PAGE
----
Longest uncrossed knight's path
The longest uncrossed (or nonintersecting) knight's path is a mathematical problem involving a knight on the standard 8×8 chessboard or, more generally, on a square n×n board. The problem is to find the longest path the knight can take on the given board, such that the path does not intersect itself. A further distinction can be made between a closed path, which ends on the same field as where it begins, and an open path, which ends on a different field from where it begins.
The longest open paths on an nxn board are known only for n ≤ 9. Their lengths for n = 1, 2, …, 9 are:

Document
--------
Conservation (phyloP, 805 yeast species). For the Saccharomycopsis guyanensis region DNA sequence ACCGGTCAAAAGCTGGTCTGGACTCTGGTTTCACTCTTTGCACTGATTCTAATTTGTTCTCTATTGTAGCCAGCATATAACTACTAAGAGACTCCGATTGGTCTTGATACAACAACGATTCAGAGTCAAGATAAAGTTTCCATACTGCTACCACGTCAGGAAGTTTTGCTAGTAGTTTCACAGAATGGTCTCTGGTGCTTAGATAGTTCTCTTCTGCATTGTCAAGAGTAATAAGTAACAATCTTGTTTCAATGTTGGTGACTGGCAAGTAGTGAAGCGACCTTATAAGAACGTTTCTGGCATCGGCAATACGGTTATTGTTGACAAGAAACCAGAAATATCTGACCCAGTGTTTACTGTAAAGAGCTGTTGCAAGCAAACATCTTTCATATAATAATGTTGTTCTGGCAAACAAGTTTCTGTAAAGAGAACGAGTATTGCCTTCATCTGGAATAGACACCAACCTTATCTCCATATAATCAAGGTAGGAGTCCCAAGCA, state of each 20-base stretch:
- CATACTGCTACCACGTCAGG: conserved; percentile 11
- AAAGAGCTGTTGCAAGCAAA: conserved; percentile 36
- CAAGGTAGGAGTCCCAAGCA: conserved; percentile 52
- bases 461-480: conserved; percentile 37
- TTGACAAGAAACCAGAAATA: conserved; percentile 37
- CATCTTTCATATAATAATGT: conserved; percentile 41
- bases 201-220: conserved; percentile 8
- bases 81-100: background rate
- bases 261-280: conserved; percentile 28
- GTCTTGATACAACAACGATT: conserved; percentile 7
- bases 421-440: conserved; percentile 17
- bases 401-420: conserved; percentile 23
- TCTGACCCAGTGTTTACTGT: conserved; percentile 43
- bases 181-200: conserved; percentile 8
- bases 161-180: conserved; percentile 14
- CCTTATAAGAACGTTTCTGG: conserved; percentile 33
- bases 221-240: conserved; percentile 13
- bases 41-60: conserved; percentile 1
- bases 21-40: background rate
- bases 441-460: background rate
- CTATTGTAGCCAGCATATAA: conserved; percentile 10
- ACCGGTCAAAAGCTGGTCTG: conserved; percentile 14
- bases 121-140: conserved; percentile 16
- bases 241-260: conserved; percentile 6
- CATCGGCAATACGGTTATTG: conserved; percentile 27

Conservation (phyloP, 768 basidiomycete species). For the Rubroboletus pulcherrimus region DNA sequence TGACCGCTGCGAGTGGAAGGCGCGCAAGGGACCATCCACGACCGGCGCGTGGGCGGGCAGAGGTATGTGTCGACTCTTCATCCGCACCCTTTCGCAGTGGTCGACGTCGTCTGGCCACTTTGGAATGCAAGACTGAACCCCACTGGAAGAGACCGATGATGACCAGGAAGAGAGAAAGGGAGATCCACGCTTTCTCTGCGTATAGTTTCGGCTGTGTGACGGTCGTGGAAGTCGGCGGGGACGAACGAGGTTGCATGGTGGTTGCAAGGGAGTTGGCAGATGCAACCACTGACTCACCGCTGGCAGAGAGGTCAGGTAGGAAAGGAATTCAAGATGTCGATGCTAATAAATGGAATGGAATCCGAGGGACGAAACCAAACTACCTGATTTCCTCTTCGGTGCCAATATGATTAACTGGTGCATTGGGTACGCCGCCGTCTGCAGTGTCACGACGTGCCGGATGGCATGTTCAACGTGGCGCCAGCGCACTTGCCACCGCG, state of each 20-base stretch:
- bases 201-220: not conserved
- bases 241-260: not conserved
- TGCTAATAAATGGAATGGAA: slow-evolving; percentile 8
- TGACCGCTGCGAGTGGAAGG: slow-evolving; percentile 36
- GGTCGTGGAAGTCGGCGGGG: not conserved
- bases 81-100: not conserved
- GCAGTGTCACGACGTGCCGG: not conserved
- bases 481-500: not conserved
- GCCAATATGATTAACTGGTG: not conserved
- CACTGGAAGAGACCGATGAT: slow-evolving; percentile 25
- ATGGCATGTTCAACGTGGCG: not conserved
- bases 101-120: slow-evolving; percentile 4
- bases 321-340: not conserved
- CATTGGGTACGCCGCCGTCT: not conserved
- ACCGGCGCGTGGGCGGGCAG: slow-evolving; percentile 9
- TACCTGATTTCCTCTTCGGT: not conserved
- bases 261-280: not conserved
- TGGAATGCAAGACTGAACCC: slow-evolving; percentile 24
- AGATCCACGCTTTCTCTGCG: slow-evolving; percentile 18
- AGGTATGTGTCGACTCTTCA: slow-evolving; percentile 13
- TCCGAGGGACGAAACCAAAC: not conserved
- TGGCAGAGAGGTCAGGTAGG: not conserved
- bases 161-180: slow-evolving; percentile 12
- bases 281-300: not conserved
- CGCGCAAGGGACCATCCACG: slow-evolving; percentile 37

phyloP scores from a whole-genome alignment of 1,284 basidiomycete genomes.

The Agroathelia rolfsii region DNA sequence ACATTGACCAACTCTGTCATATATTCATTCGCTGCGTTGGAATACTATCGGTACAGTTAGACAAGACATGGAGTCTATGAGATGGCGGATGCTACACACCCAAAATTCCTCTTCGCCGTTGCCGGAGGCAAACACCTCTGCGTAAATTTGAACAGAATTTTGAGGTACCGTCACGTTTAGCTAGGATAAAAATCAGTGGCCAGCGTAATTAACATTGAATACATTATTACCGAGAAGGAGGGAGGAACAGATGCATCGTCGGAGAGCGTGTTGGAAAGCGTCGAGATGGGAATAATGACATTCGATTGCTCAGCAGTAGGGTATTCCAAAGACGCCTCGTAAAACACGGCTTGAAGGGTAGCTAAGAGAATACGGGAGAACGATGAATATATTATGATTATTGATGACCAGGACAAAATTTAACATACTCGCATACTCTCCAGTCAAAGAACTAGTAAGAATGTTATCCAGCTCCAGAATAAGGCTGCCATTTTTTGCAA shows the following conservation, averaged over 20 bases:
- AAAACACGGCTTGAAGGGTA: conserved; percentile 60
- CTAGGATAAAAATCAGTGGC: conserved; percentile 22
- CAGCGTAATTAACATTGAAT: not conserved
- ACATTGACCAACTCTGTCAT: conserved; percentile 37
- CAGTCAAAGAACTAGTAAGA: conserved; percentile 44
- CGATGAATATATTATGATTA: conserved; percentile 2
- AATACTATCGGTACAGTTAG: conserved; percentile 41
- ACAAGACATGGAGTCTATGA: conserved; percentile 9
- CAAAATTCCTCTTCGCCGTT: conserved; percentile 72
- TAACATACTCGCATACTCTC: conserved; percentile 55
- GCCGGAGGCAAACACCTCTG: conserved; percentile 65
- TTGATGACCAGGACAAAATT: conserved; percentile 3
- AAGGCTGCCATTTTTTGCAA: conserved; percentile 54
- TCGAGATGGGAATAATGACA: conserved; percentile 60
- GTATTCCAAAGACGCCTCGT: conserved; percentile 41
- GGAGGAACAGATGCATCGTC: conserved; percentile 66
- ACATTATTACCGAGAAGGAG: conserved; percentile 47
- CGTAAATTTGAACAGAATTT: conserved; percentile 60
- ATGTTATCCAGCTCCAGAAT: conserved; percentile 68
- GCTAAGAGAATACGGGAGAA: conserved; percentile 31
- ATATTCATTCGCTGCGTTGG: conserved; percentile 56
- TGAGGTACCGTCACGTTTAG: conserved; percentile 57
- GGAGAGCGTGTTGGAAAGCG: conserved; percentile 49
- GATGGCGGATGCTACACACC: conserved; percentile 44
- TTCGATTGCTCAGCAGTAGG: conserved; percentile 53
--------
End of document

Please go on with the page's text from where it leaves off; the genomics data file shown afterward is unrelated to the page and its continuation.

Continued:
The longest closed paths are known only for n ≤ 10. Their lengths for n = 1, 2, …, 10 are:
|The longest closed path for n = 7
of length 24.
|The longest open path for n = 8|
of length 35.
The problem can be further generalized to rectangular n×m boards, or even to boards in the shape of any polyomino. Other standard chess pieces than the knight are less interesting, but fairy chess pieces like the camel ((3,1)-leaper), giraffe ((4,1)-leaper) and zebra ((3,2)-leaper) lead to problems of comparable complexity.
- A knight's tour is a self-intersecting knight's path visiting all fields of the board.
- TwixT, a board game based on uncrossed knight's paths.
- L. D. Yarbrough (1969). "Uncrossed knight's tours". Journal of Recreational Mathematics. 1 (3): 140–142.
- George Jelliss, Non-Intersecting Paths
- Non-crossing knight tours